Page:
A good splash of the rose-fragranced Coral Skin Food, and I’m off to a good start.
For some reason—I think I got a few nicks—I fell out of the habit of using my stainless-steel Pils razor. (The gold color it the photo is due, not to lighting, but to my having it gold plated because I liked it so much.) It has a heavy head with a slightly odd design: the alignment studs are on the (massive) baseplate rather than the cap, so you load the baseplate instead of (as with most razors) the cap. It’s a two-piece razor: the handle is attached to the baseplate with a roller bearing so the handle turns freely while the baseplate remains fixed.
But let’s begin at the beginning. I now understand that “soak” for shaving brushes is a term of art and really means only that you wet the knot thoroughly before you shower and let the wet brush stand beside the sink. It does not (necessarily) mean that the brush knot is submerged in water in a mug or sink. Simply wetting the brush is no problem, so I now “soak” my boar brushes in that way, and today decided to “soak” the horsehair Vie-Long brush. It did indeed make the brush softer—as soft as it is by the end of my usual shave with an unsoaked brush. So I think I’ll be “soaking” the horsehair crowd from now on—i.e., wetting the knot and letting it stand while I shower.
Tabula Rasa is a superb shaving cream, and the lather was fragrant, abundant, and effective. The Pils, with an Astra Superior Platinum blade, did a terrific job. Perhaps my skills have improved—well, no “perhaps” about it: the fact that my morning shave is now leisurely done in such a short time with such a high proportion of BBS results pretty much demonstrates that my skills continue improving over time. So now the Pils is great again, as it was in the beginning. I’ll be using it more often.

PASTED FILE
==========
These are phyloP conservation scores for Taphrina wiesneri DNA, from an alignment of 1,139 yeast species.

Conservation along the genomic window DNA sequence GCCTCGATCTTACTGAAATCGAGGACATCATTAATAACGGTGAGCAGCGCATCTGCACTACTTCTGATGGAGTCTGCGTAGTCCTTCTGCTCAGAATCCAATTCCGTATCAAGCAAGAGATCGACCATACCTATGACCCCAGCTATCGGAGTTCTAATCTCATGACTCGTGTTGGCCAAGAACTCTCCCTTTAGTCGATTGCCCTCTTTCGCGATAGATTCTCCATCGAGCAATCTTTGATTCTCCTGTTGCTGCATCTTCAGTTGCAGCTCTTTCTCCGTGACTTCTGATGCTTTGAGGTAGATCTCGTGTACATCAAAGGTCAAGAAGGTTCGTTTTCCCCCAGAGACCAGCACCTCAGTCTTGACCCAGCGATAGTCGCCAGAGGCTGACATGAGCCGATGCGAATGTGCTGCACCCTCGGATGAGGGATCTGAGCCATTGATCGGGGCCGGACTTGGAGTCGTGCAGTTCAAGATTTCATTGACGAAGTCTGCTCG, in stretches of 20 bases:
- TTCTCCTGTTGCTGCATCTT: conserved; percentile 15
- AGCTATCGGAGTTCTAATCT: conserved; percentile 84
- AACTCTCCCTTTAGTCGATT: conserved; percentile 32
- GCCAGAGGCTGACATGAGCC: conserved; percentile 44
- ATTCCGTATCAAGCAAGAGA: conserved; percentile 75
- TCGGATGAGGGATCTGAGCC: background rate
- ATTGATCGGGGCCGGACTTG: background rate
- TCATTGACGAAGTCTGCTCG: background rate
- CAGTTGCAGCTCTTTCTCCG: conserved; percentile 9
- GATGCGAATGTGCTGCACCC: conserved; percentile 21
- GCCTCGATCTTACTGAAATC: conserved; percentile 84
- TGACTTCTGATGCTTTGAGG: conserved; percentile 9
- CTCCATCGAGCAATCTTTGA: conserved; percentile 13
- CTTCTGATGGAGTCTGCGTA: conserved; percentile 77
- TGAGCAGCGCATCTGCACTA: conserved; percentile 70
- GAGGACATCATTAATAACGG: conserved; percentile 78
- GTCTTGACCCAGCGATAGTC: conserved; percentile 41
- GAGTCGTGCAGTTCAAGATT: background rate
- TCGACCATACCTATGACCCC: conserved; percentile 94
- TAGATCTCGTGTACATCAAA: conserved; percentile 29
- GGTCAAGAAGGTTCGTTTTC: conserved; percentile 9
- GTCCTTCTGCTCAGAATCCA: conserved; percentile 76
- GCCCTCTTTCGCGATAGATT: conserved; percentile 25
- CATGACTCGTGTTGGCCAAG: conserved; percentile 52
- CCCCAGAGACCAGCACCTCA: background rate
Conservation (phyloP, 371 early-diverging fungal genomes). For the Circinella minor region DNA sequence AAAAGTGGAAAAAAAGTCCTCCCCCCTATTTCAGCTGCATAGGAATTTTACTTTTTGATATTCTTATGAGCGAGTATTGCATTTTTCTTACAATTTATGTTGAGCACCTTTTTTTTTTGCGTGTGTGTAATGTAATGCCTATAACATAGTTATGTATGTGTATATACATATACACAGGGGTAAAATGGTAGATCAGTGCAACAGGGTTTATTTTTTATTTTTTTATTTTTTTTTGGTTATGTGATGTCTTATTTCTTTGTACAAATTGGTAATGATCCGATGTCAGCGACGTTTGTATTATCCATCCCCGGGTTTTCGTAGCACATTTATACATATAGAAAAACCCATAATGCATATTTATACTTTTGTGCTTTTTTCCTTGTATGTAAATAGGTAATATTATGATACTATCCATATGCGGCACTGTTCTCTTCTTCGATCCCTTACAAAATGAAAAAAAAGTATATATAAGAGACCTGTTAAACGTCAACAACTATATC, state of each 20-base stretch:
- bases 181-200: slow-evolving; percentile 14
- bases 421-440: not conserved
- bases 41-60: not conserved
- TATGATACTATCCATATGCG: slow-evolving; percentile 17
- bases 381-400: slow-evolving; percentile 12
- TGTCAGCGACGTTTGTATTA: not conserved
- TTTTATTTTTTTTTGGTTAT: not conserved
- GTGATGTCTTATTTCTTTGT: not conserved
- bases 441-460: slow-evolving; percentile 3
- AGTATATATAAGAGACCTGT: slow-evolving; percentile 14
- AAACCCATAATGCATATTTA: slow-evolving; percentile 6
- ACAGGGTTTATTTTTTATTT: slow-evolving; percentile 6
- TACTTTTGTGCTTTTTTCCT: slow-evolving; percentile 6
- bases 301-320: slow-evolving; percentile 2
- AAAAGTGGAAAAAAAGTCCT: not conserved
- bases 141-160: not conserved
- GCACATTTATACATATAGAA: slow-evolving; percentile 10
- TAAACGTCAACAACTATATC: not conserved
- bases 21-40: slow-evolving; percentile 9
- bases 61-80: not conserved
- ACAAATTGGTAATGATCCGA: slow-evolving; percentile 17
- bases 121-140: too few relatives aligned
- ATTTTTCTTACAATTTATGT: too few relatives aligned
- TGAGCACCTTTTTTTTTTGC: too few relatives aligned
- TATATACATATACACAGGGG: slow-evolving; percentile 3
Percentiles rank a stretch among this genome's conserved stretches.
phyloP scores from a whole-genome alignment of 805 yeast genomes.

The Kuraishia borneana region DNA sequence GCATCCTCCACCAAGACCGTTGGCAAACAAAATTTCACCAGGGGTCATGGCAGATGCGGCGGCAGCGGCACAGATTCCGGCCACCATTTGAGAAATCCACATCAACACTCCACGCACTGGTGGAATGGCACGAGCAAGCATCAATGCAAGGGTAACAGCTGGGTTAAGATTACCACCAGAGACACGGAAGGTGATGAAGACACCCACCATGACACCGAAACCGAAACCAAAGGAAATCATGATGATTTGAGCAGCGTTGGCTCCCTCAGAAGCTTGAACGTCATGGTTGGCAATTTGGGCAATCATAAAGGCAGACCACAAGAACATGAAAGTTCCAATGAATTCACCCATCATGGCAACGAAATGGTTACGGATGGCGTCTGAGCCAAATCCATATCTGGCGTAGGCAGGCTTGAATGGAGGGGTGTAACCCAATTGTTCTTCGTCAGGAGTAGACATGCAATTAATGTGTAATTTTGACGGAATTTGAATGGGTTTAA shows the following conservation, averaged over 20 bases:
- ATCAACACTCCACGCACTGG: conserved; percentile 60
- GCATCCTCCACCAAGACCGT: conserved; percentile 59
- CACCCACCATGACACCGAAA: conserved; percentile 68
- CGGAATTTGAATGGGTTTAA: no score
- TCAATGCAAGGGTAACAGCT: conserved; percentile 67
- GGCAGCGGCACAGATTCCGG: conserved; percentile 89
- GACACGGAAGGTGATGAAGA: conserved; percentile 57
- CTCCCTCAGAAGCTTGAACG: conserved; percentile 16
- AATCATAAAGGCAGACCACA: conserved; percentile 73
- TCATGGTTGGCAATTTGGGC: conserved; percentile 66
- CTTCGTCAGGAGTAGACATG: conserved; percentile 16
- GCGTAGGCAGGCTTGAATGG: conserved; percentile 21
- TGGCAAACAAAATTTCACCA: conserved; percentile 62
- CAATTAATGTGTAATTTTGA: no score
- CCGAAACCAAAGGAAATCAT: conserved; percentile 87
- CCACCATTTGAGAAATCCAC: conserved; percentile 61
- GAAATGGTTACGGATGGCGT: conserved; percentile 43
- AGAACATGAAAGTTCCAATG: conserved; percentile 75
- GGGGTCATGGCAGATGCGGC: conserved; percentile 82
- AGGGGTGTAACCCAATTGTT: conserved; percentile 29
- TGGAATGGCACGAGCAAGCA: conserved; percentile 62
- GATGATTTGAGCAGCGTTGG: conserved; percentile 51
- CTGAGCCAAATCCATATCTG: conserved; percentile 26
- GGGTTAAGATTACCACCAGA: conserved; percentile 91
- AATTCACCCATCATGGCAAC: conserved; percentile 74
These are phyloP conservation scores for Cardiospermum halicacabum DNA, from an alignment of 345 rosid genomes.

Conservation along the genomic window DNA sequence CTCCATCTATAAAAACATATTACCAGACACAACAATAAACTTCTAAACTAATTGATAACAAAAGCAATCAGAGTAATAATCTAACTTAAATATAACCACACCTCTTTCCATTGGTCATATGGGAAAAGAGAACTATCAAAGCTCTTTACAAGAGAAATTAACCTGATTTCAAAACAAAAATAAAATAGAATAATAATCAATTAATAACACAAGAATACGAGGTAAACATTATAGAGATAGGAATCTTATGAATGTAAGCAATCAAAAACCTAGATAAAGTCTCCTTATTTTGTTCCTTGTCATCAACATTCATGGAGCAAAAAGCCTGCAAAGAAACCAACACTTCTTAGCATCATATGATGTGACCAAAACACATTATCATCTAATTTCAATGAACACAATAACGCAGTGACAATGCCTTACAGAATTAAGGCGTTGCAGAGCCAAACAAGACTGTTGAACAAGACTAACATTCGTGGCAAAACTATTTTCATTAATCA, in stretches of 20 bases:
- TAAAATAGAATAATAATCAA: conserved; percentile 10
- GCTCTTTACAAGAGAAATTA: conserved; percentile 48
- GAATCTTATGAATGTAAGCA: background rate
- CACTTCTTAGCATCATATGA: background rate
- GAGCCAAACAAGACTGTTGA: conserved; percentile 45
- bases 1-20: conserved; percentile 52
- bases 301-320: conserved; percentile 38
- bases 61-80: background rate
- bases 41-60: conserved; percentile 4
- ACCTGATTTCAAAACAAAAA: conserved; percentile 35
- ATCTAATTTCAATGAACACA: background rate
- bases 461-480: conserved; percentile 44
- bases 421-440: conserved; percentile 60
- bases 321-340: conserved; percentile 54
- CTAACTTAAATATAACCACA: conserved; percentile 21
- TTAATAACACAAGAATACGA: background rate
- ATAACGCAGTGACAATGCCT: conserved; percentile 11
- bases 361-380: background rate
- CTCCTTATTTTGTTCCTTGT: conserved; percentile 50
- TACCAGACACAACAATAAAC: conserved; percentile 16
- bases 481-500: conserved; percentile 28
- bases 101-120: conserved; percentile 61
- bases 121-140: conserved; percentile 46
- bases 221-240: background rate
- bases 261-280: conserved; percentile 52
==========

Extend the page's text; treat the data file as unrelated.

A splash of the Bulgari EDT as an aftershave, and I’m ready for the Big Event: getting Megs to vet for an overhaul.
A perfect shave. Guys who are buying Whipped Dog silvertips with the optional deeper setting of the knot (to make the knot more resilient) might want to consider a Vie-Long badger+horse brush: excellent resilience and body, and a very nice brush overall. You can try soaking it before use: wet it throughly under hot water, then let it stand on the base while you shower. That makes it even nicer.
The soap is the Martin de Candre limited edition Fougère shaving soap. I got a very fine lather very quickly, and I was interested to note (in looking up the link) that the oils used are olive and coconut. Olive oil can obviously be used to make a wonderful shaving soap, but I still treat its presence as a cautionary warning, particularly with small artisanal soapmakers. My attitude is based on my experience in trying to get a good lather from a variety of olive-oil-based shaving soaps. But Martin de Candre has solved whatever problem olive oil presents, and his soap is wonderful. (So is Queen Charlotte Soaps shaving soaps, which also use olive oil—but that is far down in a list of ingredients that includes other oils: tallow; castor oil; shea butter; glycerin; cocoa butter; coconut oil; avocado oil; palm oil; olive oil; and lanolin.)
Great lather, at any rate, and three very nice passes with my new slant, holding a previously used Trig blade. Smoothness reigns. One very shallow, very small “nick”: a dab of My Nik Is Sealed took care of that. Then a hearty splash of Floris JF and the day and week begin.
Sorry for blurry photo.
Today’s shave is to cap a week of slant-razor shaves, and I thought I’d repeat the cover set-up on the book. However, my supply of Castle Forbes, a luxury shaving cream, is gone, so I substituted instead a luxury shaving soap: Creed’s Green Irish Tweed. That also determined the aftershave I’ll use.